by SSG Jack Siemieniec
FORT A.P. HILL, Va. � Leveraging new technology to accomplish the mission, 311th Theater Signal Command used the web to replace its time-honored message center.
During Grecian Firebolt 2001 � a multicomponent, multiservice training exercise � 311th communicated with its subordinate units and higher headquarters through web-based reporting on a secure network.
"This is a good system. Prior to all this, we had to rely on email, faxes, a secure phone that may or may not work," said CPT Terri McCord. She was the exchange/web administrator for the exercise.
McCord said another advantage is the ability to make changes if there are errors.
"Maybe you didn�t enter the information accurately the first time, but this way allows you to input your information and before you submit, you can make any changes necessary," she continued. "When you send a fax, it�s gone. This way, it�s gone too, but this allows you to modify."
"The best thing about this is once you report it, everything is visible to any user of the secure Internet protocol routed network," explained SFC Patricia Marrero. "Now everything is web-based." Marrero, a military-occupation specialty 74B (programmer/analyst), served as an exchange/web assistant for the Grecian Firebolt exercise, which ran from June 15-30.
The 311th, an Army Reserve unit based at Fort Meade, Md., was the executive agent for Grecian Firebolt. As such, it was tasked by its higher headquarters, Army Signal Command at Fort Huachuca, Ariz., with the planning, command and control of the worldwide signal exercise.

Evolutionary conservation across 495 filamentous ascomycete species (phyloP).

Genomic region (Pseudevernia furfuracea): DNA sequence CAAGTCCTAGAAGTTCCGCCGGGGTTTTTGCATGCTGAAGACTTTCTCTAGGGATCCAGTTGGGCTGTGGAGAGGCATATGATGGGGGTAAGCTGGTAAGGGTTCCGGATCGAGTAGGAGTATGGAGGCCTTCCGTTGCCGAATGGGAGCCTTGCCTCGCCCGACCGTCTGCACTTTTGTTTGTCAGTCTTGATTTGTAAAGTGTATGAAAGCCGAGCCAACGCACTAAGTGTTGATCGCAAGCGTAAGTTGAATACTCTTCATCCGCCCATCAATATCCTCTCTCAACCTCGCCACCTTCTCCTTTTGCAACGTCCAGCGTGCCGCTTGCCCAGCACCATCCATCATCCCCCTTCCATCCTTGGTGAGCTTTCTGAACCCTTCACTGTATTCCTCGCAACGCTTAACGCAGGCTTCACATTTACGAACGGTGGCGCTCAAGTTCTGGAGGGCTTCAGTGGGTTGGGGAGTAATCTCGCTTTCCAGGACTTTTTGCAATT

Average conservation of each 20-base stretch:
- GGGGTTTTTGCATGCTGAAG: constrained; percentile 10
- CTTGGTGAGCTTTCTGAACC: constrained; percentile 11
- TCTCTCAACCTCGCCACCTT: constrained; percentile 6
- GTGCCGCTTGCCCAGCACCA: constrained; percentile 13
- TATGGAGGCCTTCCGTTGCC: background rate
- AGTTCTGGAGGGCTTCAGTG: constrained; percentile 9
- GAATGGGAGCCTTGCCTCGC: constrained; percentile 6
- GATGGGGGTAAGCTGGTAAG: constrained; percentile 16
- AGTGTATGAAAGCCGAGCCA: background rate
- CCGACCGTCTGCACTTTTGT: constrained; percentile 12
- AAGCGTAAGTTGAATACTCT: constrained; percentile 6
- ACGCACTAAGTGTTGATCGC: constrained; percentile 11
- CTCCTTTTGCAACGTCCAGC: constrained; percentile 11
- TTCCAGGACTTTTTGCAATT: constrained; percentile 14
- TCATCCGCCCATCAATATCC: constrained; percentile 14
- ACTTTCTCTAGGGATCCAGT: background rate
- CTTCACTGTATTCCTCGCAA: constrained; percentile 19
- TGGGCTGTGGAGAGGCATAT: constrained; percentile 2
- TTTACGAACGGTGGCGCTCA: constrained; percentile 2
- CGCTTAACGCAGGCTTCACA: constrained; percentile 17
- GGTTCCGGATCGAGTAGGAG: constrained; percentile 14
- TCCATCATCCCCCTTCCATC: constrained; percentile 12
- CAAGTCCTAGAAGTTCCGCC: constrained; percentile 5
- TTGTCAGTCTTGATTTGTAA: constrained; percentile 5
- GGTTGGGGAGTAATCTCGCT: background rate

Units from Korea to Puerto Rico and across the continental United States submitted status reports dealing with personnel and their locations, supply and communications to the Grecian Firebolt network. The reports could be instantaneously collated to provide an overall picture of the exercise to decision-makers and other interested parties.
Army Signal Command�s Directorate of Information Management administered the website from its Fort Huachuca location.
There were also a number of other documents available for viewing on the secure network created as a product of the training exercise. Fragmentary orders, training objectives, situation reports of 311th and its subordinate brigades, and even the daily command briefing were there for access.
"This has been a real asset for me since I�m new to the unit, because I can learn a lot more about what�s going on without having to ask everyone all the time," said Marrero.
"At other units where I was before, I used to work at the message center. I�d receive a fax; the fax goes to the message center. So I�d see it and see I�d have to send one to the S-1 (personnel), S-2 (intelligence) and S-3 (supply and logistics). So I�d go make photocopies. Then I�d go to the S-1 box, put one copy, one copy, one copy. Then the S-1, 2 and 3 would have to come over and see �have I got anything?� In between there would be a few minutes.
"With (web-based) reporting, you�re taking away that message-center staff," Marrero said.
She explained that since this was a new innovation for the exercise, there was a short learning curve at the outset to educate users on how to access the system, but after the first day or two that problem was erased.
First-time users were instructed to install a Java plug-in to use the site.
Marrero said that as the exercise progressed, suggestions were being submitted along with the twice-daily reports, and improvements were made to the system.
"You can use it anytime, from any machine that�s hooked up to the network. That�s what I like about the system. It�s there and it�s available and it�s good. It�s very good," Marrero said.
"It allows everyone to know what�s going on at all times," McCord added, "instead of waiting for a fax that may not come."
SSG Siemieniec is a Reservist assigned to Army Signal Command.
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